In offering such a big contract, Nats’ wish was Scherzer’s ‘command’
Nationals pitcher Max Scherzer celebrates his nohitter with catcher Wilson Ramos. Scherzer was one out from a perfect game when he hit Pittsburgh’s Jose Tabata with a pitch. View a photo gallery and social media reaction at wapo.st/sports. Plus, more coverage,
When there’s snow on the ground and the heating bills are astronomical, it’s easy to watch a baseball team agree to write checks totaling $210 million over seven years and label it some combination of extravagant and irresponsible. What are the Washington Nationals going to do with another starting pitcher? Such are winter laments.
But on a 91-degree day in June, January assessments seem so dated. This is what $210 million buys you: Max Scherzer, in his prime. Don’t like seven-year contracts for pitchers? Fine. A reasonable assessment, one shared even by the general manager of the club with which Scherzer signed.
The seventh year of such a deal,
though, doesn’t matter in Year 1. What matters is what Scherzer is doing at the moment, firing minuscule pebbles at batters that can hardly be seen and can scarcely be hit. Saturday came the first no-hitter of his career, a treasure of a 6- 0 victory over the Pittsburgh Pirates that was one fraction of Jose Tabata’s elbow away from being the first perfect game in Nationals history.
That followed his 16strikeout, one-hit shutout in Milwaukee on Sunday, making hitters 1 for 55 against him in his last two starts.
His ERA is down to 1.76. Opposing batters are hitting .181 against him. He has 123 strikeouts and 14 walks. With Doug Fister just back from the disabled list and Stephen Strasburg still on it, Scherzer could well be not just the best pitcher on the staff but the best in the game.
So $210 million? Sure. Seems reasonable. Where would the Nationals be without him?
“He’s worth every penny he gets,” said right fielder Bryce Harper, who someday may have such assessments pointed his way.
What Scherzer has done in his first 21/2 months in Washington is immediately ingratiate himself in a situation previously foreign to him, plopping down in the most prominent chair without a hint of awkwardness. Don’t undersell how difficult that could be. When he walked into the clubhouse in spring training, the established group that met him could have done so warily. Who’s this outsider getting all this money, money that might have been used to re-sign shortstop Ian Desmond and right-hander Jordan Zimmermann?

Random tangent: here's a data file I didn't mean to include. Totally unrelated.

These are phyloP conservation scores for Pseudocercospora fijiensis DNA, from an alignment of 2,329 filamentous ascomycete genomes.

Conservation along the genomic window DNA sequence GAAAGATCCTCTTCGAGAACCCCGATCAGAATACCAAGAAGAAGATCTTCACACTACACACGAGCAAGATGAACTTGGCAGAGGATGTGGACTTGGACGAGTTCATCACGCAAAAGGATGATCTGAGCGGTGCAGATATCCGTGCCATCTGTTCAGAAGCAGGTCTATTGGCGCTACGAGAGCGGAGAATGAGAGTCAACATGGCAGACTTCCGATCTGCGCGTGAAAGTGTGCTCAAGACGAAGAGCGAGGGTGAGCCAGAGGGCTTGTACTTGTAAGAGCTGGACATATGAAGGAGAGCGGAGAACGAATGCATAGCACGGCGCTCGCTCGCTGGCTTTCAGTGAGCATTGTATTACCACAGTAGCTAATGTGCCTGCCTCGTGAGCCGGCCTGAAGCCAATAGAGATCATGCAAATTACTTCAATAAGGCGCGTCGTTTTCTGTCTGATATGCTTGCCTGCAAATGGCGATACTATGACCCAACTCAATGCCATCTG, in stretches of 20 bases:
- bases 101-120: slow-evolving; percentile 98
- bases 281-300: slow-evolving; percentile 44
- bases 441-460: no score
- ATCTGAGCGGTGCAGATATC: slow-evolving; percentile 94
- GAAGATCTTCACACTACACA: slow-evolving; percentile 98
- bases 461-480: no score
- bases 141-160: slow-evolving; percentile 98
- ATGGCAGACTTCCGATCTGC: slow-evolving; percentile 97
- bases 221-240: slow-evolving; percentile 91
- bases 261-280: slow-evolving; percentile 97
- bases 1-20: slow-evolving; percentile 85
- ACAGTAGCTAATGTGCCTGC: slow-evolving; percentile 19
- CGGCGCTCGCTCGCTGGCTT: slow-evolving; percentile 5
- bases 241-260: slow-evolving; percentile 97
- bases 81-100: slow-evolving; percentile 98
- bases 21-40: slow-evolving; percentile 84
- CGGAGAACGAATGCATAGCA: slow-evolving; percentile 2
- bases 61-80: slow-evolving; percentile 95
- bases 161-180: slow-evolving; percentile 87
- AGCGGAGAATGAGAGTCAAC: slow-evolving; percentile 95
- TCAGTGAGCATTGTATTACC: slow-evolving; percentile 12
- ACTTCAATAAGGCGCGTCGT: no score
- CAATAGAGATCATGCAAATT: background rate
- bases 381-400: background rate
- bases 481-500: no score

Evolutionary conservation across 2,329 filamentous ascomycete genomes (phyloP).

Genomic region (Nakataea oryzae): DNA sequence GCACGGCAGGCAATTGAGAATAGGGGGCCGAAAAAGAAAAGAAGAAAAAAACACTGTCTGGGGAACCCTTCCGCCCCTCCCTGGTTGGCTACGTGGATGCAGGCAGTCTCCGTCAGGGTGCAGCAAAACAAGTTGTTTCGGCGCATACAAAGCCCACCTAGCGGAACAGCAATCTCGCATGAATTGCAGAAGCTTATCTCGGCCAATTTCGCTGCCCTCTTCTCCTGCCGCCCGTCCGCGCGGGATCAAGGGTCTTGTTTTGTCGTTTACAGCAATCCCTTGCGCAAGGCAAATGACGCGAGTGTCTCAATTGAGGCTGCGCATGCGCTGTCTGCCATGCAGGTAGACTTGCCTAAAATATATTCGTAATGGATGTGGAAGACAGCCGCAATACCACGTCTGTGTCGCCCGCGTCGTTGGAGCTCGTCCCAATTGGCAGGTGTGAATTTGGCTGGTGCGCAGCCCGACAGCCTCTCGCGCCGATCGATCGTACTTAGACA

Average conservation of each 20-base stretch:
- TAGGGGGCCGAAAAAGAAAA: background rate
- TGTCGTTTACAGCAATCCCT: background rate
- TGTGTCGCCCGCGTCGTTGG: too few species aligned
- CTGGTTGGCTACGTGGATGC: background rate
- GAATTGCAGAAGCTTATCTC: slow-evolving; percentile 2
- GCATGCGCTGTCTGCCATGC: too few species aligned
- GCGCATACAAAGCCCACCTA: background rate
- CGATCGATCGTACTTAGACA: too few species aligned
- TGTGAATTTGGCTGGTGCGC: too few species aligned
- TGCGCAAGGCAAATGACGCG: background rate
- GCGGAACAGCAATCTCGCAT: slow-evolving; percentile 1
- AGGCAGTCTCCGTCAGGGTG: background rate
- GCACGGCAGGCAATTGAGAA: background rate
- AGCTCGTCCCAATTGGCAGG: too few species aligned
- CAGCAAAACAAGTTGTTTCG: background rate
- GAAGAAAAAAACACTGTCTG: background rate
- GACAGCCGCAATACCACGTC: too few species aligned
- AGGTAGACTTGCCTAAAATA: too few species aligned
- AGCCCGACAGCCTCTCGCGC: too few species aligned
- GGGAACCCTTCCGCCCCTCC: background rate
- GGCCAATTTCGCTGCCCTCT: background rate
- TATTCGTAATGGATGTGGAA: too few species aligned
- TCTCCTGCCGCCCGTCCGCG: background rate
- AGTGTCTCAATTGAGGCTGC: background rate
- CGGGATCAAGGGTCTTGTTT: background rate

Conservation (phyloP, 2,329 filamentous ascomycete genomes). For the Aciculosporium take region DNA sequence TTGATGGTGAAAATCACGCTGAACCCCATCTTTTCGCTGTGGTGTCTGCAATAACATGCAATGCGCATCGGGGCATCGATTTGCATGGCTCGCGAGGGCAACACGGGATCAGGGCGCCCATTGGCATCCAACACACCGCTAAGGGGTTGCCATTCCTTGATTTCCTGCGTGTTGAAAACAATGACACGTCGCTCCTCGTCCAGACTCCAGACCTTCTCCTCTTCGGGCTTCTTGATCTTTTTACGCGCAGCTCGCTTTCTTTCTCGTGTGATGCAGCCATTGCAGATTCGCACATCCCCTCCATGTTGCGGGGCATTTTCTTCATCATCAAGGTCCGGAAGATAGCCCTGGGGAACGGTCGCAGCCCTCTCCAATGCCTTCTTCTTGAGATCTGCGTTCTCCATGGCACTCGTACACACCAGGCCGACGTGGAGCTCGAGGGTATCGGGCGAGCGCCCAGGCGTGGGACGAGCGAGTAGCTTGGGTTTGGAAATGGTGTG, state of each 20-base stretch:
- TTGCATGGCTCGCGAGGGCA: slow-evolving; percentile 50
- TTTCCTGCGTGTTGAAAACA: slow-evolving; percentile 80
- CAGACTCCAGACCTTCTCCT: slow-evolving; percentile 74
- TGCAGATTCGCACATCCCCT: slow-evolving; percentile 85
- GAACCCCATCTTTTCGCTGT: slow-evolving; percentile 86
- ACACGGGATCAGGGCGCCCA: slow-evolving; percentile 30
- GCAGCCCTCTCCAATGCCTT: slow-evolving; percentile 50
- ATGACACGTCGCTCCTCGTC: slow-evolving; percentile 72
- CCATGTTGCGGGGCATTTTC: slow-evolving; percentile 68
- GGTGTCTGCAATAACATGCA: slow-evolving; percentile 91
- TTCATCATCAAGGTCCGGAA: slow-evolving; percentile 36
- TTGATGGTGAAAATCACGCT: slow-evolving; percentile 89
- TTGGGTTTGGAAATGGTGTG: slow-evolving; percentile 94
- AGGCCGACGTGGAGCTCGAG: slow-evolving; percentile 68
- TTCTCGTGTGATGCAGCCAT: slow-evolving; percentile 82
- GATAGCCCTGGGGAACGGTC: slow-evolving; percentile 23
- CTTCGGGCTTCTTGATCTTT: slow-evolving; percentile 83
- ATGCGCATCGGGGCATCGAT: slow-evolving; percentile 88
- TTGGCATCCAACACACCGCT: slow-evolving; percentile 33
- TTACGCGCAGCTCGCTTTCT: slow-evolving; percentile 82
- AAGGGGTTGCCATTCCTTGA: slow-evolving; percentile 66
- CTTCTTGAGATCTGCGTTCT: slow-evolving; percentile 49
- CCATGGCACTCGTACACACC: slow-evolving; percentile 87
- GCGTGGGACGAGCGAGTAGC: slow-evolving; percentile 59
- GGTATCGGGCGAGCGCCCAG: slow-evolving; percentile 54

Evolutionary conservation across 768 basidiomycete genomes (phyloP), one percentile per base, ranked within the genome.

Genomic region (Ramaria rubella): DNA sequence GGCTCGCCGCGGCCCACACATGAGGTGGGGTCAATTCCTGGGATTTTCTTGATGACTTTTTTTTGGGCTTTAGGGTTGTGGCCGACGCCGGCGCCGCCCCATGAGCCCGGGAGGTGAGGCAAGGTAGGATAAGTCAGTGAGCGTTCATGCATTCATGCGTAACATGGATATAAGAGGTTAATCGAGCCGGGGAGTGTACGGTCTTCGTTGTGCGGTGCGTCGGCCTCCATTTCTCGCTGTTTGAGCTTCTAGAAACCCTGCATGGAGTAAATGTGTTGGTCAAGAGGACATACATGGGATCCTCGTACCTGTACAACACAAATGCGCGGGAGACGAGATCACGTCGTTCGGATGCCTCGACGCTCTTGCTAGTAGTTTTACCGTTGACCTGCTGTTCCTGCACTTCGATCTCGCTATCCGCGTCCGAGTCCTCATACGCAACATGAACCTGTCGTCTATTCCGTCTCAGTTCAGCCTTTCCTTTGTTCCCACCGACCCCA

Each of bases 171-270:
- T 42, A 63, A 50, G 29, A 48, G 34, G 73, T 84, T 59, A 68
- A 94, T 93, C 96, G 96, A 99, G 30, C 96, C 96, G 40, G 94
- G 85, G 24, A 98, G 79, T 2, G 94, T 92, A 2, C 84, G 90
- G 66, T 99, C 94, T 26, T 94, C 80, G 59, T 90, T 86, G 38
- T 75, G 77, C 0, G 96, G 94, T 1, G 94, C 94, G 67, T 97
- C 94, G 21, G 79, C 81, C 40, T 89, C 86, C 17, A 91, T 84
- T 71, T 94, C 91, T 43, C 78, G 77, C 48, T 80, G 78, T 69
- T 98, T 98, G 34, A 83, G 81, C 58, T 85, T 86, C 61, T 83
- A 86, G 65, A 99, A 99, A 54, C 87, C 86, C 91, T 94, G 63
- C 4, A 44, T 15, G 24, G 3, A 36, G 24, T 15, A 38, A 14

Yet there was Scherzer, running the NCAA tournament pool. And when the season began, there he was on his off days, pumping his fist in the dugout when his teammates came through.
“He gelled right away,” said his wife, Erica-May Scherzer, who has known Max since their college days at Missouri. “He loves the guys, and the guys love him. It’s been a perfect fit.”
That part doesn’t matter as much to the masses — including the 41,104 who made up a sellout crowd Saturday at Nationals Park — as the on-field performance. But name, right now, a more entertaining pitcher to watch? As Strasburg struggled and went to the disabled list, as Zimmermann and Gio Gonzalez have failed to replicate their career numbers, it has become Scherzer’s starts to which an entire fan base looks forward.
“We can’t expect that every time,” Nationals Manager Matt Williams said.
Of course not. But every fifth day, he presents the possibility.
“We’ve got a prime-time pitcher in the prime of his career,” Nationals General Manager Mike Rizzo said in the home clubhouse Saturday evening. “He’s been through the wars and at a young age has performed at the highest level.